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Dh2.6 million in traffic fines for two UAE motorists – News

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Vehicles can be impounded once accrued traffic fines cross Dh7,000.

Two motorists have accrued traffic fines totalling Dh2.6 million in Abu Dhabi, it was revealed today.

One driver accumulated fines worth Dh1.4 million, while the other, Dh1.2 million, a top Abu Dhabi Police official said.

Brigadier General Salem Abdullah Al Dhaheri, Deputy Director of the Traffic and Patrols Directorate at Abu Dhabi Police, said the errant drivers were detected by radars and cameras across various Abu Dhabi roads.

It was not revealed if the fines have been paid.

Al Dhaheri noted that until the Law No. 5 of 2020 on the impoundment of vehicles in the emirate of Abu Dhabi was issued in September, the police could not impound a vehicle even if the value of the violations recorded against it exceeded Dh1 million in fines, except when the car’s annual registration was being renewed.

“According to the new impoundment policy, when traffic fines exceed Dh7,000, the vehicle can now be seized. Impounded vehicles left unclaimed for three months will be auctioned off,” said the official.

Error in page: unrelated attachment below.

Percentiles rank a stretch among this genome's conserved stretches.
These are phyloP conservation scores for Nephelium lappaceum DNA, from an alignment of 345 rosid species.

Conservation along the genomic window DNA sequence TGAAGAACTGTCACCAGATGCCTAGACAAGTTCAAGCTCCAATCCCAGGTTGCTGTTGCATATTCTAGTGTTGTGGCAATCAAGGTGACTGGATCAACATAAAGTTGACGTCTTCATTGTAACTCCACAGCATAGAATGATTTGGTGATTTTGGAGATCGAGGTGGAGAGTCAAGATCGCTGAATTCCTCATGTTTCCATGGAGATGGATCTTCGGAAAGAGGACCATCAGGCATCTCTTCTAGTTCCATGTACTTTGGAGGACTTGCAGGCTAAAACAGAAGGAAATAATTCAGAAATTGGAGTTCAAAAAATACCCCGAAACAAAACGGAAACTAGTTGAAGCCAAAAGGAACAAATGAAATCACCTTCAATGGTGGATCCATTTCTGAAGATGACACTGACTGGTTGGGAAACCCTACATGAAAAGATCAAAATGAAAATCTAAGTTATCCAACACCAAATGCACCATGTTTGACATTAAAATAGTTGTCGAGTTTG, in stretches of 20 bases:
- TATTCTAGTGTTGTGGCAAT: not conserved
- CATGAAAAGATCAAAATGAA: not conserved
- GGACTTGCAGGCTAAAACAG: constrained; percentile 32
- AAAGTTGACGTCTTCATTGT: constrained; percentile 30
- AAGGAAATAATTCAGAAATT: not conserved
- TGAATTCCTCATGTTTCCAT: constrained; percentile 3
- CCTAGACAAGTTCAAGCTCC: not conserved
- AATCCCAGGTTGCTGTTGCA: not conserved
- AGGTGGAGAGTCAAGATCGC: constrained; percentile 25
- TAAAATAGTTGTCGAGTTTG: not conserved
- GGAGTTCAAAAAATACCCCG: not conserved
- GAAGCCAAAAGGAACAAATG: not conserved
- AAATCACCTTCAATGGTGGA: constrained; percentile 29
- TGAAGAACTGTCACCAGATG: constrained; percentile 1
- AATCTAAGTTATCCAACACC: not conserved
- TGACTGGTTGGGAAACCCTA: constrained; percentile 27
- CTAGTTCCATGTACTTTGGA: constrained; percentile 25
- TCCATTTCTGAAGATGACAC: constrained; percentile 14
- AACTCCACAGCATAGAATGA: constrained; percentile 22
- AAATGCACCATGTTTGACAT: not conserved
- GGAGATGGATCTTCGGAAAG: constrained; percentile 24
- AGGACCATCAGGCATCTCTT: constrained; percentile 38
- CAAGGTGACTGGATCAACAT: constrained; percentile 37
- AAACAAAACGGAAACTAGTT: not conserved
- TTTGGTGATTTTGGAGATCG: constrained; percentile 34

The new policy also listed out a number of offences punishable by impoundment as well as fines of up to Dh50,000.

Al Dhaheri made the comments during a remote lecture on road safety organised by the Councils Affairs Office in the Abu Dhabi Crown Prince’s Court.

Al Dhaheri also mentioned that six major violations, including sudden change of lanes, speeding, jumping red traffic lights, not giving priority to pedestrians, not leaving enough safe distance between vehicles, and reckless driving accounted for 48 per cent of the total number of serious accidents recorded in the emirate from 2017 to 2020. There were 2,703 major accidents that resulted in 215 deaths during that period.

ismail@khaleejtimes.com

author

Ismail Sebugwaawo

A professional journalist originating from Kampala, Uganda, Ismail is a happy father with strong attachment to family and great values for humanity. He has practiced journalism in UAE for the past 13 years, covering the country’s parliament (FNC) and crimes, including Abu Dhabi Police, public prosecution and courts. He also reports about important issues in education, public health and the environment, with a keen interest in human interest stories. When out of reporting duties, he serves the Ugandan community in Abu Dhabi as he wants to see his countrymen happy. Exercising and reading are part of his free time.







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